Why You Should Slightly Undercook Foods When Grilling

Grilling is the perfect option for the summer. Whether it's a backyard party for friends or just a party for one, firing up the grill means you don't have to heat up your kitchen and the flavor is unmatched. Plus, the options are endless; there's a grill-based recipe out there for every course. Case in point: You can make a grilled cabbage and mango slaw, whip up a homemade grilled hanger steak, and top it off with our luscious cast-iron plum cake recipe.

Backyard grilling as we know it became popular after World War II, according to the Food Network. This makes sense, as it was a time when many people started moving to the suburbs. Before this, grilling was mainly done away from home at places like campsites or picnics. Backyard grilling became even easier with the invention of the Weber grill in 1952, per Popular Mechanics. The gas grill entered the market in the 1960s, thanks to the Arkansas Louisiana Gas Company trying to get more people to buy natural gas. No matter which type of outdoor cooking you prefer, grilling foods to the correct temperature is important for food safety — but that doesn't always mean you should grill your food for as long as possible.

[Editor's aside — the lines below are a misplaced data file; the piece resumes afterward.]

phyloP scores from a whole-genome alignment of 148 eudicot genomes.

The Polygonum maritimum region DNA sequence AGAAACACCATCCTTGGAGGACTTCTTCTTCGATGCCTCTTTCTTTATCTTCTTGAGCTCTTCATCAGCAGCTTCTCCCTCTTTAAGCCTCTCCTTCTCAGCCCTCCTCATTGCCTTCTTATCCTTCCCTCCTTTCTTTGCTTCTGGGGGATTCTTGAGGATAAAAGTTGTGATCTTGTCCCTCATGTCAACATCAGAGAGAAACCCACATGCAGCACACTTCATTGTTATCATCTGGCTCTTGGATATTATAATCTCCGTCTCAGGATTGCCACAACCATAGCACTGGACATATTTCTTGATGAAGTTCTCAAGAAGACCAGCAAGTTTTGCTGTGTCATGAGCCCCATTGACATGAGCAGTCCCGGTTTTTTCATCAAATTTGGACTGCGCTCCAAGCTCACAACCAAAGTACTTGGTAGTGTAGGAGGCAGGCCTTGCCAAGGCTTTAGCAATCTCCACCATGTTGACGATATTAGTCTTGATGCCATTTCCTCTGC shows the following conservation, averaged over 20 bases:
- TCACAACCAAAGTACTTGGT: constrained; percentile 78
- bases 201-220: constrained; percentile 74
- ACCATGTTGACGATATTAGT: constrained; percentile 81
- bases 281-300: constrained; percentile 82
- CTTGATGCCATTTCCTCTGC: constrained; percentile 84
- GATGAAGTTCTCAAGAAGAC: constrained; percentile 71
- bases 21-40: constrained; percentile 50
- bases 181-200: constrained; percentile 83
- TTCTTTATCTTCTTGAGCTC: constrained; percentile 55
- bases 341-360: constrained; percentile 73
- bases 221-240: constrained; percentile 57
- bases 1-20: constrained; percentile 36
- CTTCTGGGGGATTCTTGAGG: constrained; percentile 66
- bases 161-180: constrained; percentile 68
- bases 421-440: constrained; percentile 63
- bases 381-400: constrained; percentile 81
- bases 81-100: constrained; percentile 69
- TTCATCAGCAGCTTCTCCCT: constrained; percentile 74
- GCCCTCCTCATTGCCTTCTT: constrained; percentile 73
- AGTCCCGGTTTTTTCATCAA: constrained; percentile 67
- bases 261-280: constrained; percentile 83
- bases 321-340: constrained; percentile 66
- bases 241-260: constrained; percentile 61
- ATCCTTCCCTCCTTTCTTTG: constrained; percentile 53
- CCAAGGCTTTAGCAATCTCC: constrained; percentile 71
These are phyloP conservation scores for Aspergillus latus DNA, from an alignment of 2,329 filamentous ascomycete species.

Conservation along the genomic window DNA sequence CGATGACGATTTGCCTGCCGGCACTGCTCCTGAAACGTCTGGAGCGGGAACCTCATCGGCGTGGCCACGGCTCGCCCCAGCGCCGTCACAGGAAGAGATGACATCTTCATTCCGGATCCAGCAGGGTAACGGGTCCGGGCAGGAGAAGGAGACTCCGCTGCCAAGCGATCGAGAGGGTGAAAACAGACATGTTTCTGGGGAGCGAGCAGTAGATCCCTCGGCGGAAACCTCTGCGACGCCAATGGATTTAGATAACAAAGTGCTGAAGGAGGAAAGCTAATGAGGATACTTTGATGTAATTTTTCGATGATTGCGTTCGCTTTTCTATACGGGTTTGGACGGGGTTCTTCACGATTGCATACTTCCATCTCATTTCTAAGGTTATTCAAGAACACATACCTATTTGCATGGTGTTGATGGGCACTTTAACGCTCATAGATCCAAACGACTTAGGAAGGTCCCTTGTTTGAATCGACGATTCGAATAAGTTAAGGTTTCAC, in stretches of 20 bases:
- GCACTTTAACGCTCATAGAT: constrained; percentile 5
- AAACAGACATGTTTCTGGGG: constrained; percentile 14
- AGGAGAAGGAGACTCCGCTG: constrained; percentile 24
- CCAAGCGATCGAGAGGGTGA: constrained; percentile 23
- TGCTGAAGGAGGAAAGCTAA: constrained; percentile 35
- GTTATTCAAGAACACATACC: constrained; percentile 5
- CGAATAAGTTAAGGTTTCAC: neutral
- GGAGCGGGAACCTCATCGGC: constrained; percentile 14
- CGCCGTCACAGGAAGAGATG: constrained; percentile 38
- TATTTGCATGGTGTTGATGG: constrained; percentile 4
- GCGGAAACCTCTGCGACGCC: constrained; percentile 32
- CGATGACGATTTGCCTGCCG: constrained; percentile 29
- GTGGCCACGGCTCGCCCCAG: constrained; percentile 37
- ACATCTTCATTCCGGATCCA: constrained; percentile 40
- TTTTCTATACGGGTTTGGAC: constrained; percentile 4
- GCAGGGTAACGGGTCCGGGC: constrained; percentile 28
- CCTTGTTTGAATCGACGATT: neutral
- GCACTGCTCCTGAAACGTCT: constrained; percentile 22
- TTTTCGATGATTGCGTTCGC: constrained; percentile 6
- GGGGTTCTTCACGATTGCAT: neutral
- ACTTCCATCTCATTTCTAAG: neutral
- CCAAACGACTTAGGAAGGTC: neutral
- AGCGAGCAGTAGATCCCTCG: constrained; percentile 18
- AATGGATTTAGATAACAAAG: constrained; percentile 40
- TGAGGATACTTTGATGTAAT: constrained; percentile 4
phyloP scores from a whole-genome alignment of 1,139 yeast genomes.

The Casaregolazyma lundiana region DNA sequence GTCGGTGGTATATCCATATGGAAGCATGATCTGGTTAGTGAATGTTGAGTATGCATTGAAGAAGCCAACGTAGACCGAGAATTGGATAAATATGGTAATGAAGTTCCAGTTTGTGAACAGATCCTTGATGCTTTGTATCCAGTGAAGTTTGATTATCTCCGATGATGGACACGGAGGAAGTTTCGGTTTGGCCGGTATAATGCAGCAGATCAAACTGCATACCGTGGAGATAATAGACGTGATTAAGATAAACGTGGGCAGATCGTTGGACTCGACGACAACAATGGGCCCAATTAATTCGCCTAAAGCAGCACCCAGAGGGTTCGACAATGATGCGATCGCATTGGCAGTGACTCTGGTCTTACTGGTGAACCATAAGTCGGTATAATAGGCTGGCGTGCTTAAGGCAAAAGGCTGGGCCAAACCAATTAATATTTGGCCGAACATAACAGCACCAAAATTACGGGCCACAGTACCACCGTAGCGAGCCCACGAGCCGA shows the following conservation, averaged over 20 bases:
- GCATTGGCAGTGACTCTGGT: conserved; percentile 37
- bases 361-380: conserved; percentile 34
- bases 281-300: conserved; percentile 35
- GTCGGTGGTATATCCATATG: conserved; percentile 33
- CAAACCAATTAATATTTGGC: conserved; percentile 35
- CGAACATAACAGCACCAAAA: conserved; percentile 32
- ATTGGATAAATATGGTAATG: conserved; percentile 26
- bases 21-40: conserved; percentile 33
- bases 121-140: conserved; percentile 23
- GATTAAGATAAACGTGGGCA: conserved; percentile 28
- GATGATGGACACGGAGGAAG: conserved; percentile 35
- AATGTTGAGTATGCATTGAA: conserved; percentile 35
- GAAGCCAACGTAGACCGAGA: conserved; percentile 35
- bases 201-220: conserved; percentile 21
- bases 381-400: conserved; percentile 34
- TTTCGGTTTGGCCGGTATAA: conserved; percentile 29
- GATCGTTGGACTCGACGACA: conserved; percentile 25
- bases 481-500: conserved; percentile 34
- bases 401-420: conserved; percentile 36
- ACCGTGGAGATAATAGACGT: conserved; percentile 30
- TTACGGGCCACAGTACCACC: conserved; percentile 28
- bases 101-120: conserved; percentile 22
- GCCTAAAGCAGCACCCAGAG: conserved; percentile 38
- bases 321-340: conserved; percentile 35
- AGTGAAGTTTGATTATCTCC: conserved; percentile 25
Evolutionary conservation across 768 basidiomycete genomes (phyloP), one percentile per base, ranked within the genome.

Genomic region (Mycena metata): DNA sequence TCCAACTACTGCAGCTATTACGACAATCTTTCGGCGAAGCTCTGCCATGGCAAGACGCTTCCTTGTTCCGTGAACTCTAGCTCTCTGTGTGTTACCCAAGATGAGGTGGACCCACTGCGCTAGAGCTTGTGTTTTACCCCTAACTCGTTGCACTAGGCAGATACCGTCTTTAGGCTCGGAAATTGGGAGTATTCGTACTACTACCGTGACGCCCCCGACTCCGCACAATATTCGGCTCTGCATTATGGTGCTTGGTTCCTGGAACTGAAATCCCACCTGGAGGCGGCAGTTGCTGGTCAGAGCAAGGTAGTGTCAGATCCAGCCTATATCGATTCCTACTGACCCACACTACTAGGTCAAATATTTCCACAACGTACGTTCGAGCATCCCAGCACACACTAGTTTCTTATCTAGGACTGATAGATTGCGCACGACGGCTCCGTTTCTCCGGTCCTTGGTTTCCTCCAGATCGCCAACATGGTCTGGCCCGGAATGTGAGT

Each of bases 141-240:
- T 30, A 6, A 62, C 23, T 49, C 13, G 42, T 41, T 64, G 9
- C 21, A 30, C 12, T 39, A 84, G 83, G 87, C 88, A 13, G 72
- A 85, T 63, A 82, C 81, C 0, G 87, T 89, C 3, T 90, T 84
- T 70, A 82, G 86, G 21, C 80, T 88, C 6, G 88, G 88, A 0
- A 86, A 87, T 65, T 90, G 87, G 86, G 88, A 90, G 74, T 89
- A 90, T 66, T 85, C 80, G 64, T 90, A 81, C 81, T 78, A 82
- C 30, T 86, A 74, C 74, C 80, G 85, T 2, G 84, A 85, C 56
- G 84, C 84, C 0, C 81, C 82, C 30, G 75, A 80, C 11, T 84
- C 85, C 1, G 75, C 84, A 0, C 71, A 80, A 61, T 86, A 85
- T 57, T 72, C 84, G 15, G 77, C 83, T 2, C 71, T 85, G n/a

Temperature is the key to grilling

Undercooking your dinner may seem like a bad idea, but the Food Network actually recommends slightly undercooking when it comes to the grill. This is due to something called "carryover cooking." Even once the food is taken off the heat, the temperature of the food will rise up to five degrees.

This is why the experts at Napoleon, a company that makes grills, emphasize the importance of having a good meat thermometer. In order to prevent overcooking, you'll need to know when the meat you're grilling is five degrees away from being done, so you can pull it off the grill. It's also important to let the meat rest before serving to ensure it has reached the ideal temperature. So next time you fire up the grill, remember to have your meat thermometer handy. You don't want carryover cooking to spoil your backyard cookout!